The Sault Ste. Marie Tribe of Chippewa Indians in Michigan recently filed applications with the U.S. Department of Interior to take into trust three acres near downtown Lansing, just east of the Capitol and the Lansing Center, and 71 acres in Huron Township near Detroit Metropolitan Airport, to build off-reservation casinos. The tribe would invest 5 million in a 125,000 square foot Kewadin Lansing casino, which would create 700 construction jobs and 1,500 permanent jobs. A Huron Township casino would generate money to provide services for tribal members in Metro Detroit. Tribal officials said they will conduct an economic impact study to determine the scope of the Wayne County project. The interior secretary could act on applications for the sites within a few weeks, the officials said.
Last December a federal appeals court ruled that the Sault tribe could proceed with plans to build the Lansing casino. The state has opposed the project, but Michigan Attorney General Bill Schuette recently withdrew his petition to the U.S. Supreme Court to hear the lawsuit. The Supreme Court also recently ruled in Michigan v. Bay Mills Indian Community that Indian tribes have sovereign immunity that prevents them from being sued.
Lansing Mayor Virg Bernero has promoted the Sault’s casino for more than two years. He said, “I grow more optimistic by the day that we will get this done. There will no doubt be additional challenges to the project but we remain confident that we will succeed.”
However, the Sault’s announcement has other Michigan tribes and officials concerned. James Nye, spokesman for the Nottawaseppi Huron Band of Potawatomi and Saginaw Chippewa Indian Tribe, said in a statement, “Not only does this proposal violate the tribal-state gaming compacts, but also would blow a hole in Detroit’s bankruptcy plan. It is ironic that the Sault Tribe once built a casino in Detroit to help the city. After losing that casino in bankruptcy it wants to build a new one that will cripple the city.” Nye added, “The gaming compacts clearly require a written agreement between all of the tribes before this action can occur. It’s regrettable that the Sault tribe has ignored agreements it signed. Furthermore, the state would lose over $30 million per year as nearby tribes’ compacts would be violated, thus ceasing state payments.”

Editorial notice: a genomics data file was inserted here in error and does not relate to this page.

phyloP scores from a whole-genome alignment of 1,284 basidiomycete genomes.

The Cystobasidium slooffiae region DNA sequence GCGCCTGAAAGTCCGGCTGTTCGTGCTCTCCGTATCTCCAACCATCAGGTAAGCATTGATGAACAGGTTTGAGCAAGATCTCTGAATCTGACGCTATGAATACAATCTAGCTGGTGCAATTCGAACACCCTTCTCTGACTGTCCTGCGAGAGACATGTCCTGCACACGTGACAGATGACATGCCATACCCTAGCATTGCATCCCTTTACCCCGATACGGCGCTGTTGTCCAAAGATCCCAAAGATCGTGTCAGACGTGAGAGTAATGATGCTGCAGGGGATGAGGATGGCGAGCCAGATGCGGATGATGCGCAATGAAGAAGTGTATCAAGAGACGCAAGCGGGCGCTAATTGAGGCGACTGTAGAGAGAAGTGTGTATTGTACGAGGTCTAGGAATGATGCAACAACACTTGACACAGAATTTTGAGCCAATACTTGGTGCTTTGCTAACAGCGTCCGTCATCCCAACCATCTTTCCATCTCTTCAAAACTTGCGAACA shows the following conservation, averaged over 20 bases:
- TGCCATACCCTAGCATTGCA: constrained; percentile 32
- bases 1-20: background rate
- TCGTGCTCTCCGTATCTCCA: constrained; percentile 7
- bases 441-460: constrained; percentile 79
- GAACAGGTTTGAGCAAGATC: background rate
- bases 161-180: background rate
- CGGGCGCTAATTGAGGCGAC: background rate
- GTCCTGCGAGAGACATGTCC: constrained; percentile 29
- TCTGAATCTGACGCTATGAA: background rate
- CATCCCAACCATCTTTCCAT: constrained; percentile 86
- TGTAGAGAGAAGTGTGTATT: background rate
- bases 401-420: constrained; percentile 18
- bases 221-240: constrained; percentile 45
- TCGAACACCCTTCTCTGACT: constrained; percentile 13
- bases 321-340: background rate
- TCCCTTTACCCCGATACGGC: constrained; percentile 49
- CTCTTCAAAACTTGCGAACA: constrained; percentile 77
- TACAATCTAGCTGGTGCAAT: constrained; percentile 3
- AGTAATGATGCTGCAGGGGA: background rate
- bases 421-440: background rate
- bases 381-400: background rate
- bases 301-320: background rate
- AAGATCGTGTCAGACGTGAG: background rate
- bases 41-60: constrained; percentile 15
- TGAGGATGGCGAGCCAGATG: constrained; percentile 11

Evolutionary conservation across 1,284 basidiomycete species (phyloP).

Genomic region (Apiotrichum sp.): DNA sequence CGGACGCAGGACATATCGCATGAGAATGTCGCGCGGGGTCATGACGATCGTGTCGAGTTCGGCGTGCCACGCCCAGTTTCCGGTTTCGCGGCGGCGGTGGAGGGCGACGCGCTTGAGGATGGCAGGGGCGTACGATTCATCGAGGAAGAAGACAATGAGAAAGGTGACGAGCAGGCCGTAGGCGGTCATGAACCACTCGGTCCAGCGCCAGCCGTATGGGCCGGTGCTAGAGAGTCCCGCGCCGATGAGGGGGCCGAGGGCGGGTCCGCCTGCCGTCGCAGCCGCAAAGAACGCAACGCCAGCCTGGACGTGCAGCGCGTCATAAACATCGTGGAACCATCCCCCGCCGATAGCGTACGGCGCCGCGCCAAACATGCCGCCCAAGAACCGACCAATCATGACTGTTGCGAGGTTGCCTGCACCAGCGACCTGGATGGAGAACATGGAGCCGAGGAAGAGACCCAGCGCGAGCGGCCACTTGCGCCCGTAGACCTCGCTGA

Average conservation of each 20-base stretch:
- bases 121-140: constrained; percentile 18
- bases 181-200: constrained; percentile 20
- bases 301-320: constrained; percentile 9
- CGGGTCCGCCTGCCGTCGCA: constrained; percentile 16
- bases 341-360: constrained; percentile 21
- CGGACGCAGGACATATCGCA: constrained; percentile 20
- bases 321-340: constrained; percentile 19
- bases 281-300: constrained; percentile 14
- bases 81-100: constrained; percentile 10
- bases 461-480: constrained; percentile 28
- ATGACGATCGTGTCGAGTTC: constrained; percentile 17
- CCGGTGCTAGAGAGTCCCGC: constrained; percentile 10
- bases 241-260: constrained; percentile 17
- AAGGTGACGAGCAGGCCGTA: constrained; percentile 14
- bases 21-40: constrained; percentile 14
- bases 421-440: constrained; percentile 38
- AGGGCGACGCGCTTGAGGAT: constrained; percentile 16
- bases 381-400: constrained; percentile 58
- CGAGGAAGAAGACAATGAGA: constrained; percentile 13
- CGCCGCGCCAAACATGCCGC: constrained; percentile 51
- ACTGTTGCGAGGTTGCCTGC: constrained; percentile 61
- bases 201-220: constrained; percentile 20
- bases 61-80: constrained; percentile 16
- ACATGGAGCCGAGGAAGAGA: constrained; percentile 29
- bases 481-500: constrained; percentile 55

Joy Yearout, spokeswoman for Schuette, noted, “State and federal laws do not permit tribes to open casinos in every corner of the state, and the Sault tribe has now violated its gaming compact with the state twice. We will use every tool at our disposal to stop illegal off-reservation gambling.”
In response, Sault Chairman Aaron Payment said, “Our tribe is within federal law and our legal rights to pursue these opportunities to create thousands of new jobs and generate millions of dollars in new revenues that will benefit our members, the people of Lansing, public school students in Lansing, the people of Huron Township and the entire state.”
Gambling revenue in Detroit has taken a hit since a casino opened in Toledo, an hour’s drive away. When a casino in Windsor, Ontario is included, the Detroit casino market has fallen 16 percent since 2001. Since the first five months of the year compared to the same period in 2013, revenue has dropped 5.2 percent. As the city’s three casinos continue to lose revenue, the city will lose an estimated about $10 million a year in gaming taxes, which in 2012, was $171 million, about 14 percent of what the city took in.